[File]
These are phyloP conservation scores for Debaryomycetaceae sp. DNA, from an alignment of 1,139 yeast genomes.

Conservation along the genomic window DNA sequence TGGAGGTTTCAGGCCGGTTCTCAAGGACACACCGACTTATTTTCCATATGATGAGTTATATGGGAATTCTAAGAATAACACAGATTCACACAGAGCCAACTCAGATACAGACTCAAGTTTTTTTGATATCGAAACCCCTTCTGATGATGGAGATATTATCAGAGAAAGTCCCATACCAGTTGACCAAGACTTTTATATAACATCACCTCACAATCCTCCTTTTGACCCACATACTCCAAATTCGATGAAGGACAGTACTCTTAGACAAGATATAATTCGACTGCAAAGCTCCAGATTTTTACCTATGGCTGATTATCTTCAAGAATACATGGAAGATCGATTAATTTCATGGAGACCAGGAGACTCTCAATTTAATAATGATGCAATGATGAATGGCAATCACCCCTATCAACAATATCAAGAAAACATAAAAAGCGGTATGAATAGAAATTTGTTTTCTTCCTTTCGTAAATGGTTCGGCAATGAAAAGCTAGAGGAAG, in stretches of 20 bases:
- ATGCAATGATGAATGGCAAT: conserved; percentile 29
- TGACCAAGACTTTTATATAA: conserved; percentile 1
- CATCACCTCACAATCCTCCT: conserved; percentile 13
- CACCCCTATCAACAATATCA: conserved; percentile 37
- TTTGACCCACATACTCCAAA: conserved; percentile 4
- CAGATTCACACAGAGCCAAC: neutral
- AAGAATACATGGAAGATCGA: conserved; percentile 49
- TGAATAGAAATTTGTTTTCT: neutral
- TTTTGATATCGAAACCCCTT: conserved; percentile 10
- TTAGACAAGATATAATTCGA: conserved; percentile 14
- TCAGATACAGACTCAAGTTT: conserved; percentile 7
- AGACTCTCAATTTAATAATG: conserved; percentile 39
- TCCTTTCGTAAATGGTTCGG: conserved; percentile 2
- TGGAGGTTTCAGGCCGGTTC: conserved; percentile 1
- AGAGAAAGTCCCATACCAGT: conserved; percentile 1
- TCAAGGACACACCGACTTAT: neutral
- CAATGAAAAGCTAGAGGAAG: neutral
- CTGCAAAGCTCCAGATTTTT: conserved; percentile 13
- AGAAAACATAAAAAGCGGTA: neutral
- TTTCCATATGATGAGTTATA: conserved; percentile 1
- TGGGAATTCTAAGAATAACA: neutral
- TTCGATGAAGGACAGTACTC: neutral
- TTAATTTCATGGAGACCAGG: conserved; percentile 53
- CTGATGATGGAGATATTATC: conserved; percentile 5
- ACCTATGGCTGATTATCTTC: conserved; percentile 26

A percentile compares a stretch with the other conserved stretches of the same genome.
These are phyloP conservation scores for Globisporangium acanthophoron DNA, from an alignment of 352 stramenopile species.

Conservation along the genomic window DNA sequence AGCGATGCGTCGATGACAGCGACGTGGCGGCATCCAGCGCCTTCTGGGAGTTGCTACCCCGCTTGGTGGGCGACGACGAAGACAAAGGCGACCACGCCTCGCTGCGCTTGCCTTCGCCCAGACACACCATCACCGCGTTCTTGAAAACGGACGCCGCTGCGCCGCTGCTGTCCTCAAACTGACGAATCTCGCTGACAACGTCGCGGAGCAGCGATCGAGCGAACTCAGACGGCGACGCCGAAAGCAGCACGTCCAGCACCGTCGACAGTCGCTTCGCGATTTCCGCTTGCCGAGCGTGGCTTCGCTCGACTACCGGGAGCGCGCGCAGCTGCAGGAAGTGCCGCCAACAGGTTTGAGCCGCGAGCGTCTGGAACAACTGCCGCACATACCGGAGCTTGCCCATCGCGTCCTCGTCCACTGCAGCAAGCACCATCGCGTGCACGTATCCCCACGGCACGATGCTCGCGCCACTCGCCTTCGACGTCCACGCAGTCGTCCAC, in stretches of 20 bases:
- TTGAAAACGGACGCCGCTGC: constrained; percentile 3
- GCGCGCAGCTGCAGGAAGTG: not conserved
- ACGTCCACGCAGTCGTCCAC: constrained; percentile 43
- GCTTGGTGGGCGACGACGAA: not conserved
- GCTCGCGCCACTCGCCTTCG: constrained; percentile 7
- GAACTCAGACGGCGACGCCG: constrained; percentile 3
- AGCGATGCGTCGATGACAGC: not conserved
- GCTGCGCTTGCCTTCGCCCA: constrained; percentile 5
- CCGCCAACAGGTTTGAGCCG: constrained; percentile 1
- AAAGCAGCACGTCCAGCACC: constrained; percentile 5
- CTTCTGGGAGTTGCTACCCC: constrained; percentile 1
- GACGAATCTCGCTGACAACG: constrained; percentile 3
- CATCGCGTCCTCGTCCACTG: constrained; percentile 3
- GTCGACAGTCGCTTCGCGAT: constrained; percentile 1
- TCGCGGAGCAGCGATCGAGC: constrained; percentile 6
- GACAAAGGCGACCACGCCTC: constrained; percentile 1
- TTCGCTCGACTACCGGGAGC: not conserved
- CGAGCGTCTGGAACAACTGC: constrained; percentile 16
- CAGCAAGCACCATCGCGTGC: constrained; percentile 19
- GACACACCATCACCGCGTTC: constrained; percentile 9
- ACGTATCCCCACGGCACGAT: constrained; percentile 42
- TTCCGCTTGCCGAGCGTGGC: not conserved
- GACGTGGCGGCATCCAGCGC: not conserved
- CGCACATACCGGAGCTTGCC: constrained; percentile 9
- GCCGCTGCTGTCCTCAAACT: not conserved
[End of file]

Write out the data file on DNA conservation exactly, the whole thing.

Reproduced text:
These are phyloP conservation scores for Debaryomycetaceae sp. DNA, from an alignment of 1,139 yeast genomes.

Conservation along the genomic window DNA sequence TGGAGGTTTCAGGCCGGTTCTCAAGGACACACCGACTTATTTTCCATATGATGAGTTATATGGGAATTCTAAGAATAACACAGATTCACACAGAGCCAACTCAGATACAGACTCAAGTTTTTTTGATATCGAAACCCCTTCTGATGATGGAGATATTATCAGAGAAAGTCCCATACCAGTTGACCAAGACTTTTATATAACATCACCTCACAATCCTCCTTTTGACCCACATACTCCAAATTCGATGAAGGACAGTACTCTTAGACAAGATATAATTCGACTGCAAAGCTCCAGATTTTTACCTATGGCTGATTATCTTCAAGAATACATGGAAGATCGATTAATTTCATGGAGACCAGGAGACTCTCAATTTAATAATGATGCAATGATGAATGGCAATCACCCCTATCAACAATATCAAGAAAACATAAAAAGCGGTATGAATAGAAATTTGTTTTCTTCCTTTCGTAAATGGTTCGGCAATGAAAAGCTAGAGGAAG, in stretches of 20 bases:
- ATGCAATGATGAATGGCAAT: conserved; percentile 29
- TGACCAAGACTTTTATATAA: conserved; percentile 1
- CATCACCTCACAATCCTCCT: conserved; percentile 13
- CACCCCTATCAACAATATCA: conserved; percentile 37
- TTTGACCCACATACTCCAAA: conserved; percentile 4
- CAGATTCACACAGAGCCAAC: neutral
- AAGAATACATGGAAGATCGA: conserved; percentile 49
- TGAATAGAAATTTGTTTTCT: neutral
- TTTTGATATCGAAACCCCTT: conserved; percentile 10
- TTAGACAAGATATAATTCGA: conserved; percentile 14
- TCAGATACAGACTCAAGTTT: conserved; percentile 7
- AGACTCTCAATTTAATAATG: conserved; percentile 39
- TCCTTTCGTAAATGGTTCGG: conserved; percentile 2
- TGGAGGTTTCAGGCCGGTTC: conserved; percentile 1
- AGAGAAAGTCCCATACCAGT: conserved; percentile 1
- TCAAGGACACACCGACTTAT: neutral
- CAATGAAAAGCTAGAGGAAG: neutral
- CTGCAAAGCTCCAGATTTTT: conserved; percentile 13
- AGAAAACATAAAAAGCGGTA: neutral
- TTTCCATATGATGAGTTATA: conserved; percentile 1
- TGGGAATTCTAAGAATAACA: neutral
- TTCGATGAAGGACAGTACTC: neutral
- TTAATTTCATGGAGACCAGG: conserved; percentile 53
- CTGATGATGGAGATATTATC: conserved; percentile 5
- ACCTATGGCTGATTATCTTC: conserved; percentile 26

A percentile compares a stretch with the other conserved stretches of the same genome.
These are phyloP conservation scores for Globisporangium acanthophoron DNA, from an alignment of 352 stramenopile species.

Conservation along the genomic window DNA sequence AGCGATGCGTCGATGACAGCGACGTGGCGGCATCCAGCGCCTTCTGGGAGTTGCTACCCCGCTTGGTGGGCGACGACGAAGACAAAGGCGACCACGCCTCGCTGCGCTTGCCTTCGCCCAGACACACCATCACCGCGTTCTTGAAAACGGACGCCGCTGCGCCGCTGCTGTCCTCAAACTGACGAATCTCGCTGACAACGTCGCGGAGCAGCGATCGAGCGAACTCAGACGGCGACGCCGAAAGCAGCACGTCCAGCACCGTCGACAGTCGCTTCGCGATTTCCGCTTGCCGAGCGTGGCTTCGCTCGACTACCGGGAGCGCGCGCAGCTGCAGGAAGTGCCGCCAACAGGTTTGAGCCGCGAGCGTCTGGAACAACTGCCGCACATACCGGAGCTTGCCCATCGCGTCCTCGTCCACTGCAGCAAGCACCATCGCGTGCACGTATCCCCACGGCACGATGCTCGCGCCACTCGCCTTCGACGTCCACGCAGTCGTCCAC, in stretches of 20 bases:
- TTGAAAACGGACGCCGCTGC: constrained; percentile 3
- GCGCGCAGCTGCAGGAAGTG: not conserved
- ACGTCCACGCAGTCGTCCAC: constrained; percentile 43
- GCTTGGTGGGCGACGACGAA: not conserved
- GCTCGCGCCACTCGCCTTCG: constrained; percentile 7
- GAACTCAGACGGCGACGCCG: constrained; percentile 3
- AGCGATGCGTCGATGACAGC: not conserved
- GCTGCGCTTGCCTTCGCCCA: constrained; percentile 5
- CCGCCAACAGGTTTGAGCCG: constrained; percentile 1
- AAAGCAGCACGTCCAGCACC: constrained; percentile 5
- CTTCTGGGAGTTGCTACCCC: constrained; percentile 1
- GACGAATCTCGCTGACAACG: constrained; percentile 3
- CATCGCGTCCTCGTCCACTG: constrained; percentile 3
- GTCGACAGTCGCTTCGCGAT: constrained; percentile 1
- TCGCGGAGCAGCGATCGAGC: constrained; percentile 6
- GACAAAGGCGACCACGCCTC: constrained; percentile 1
- TTCGCTCGACTACCGGGAGC: not conserved
- CGAGCGTCTGGAACAACTGC: constrained; percentile 16
- CAGCAAGCACCATCGCGTGC: constrained; percentile 19
- GACACACCATCACCGCGTTC: constrained; percentile 9
- ACGTATCCCCACGGCACGAT: constrained; percentile 42
- TTCCGCTTGCCGAGCGTGGC: not conserved
- GACGTGGCGGCATCCAGCGC: not conserved
- CGCACATACCGGAGCTTGCC: constrained; percentile 9
- GCCGCTGCTGTCCTCAAACT: not conserved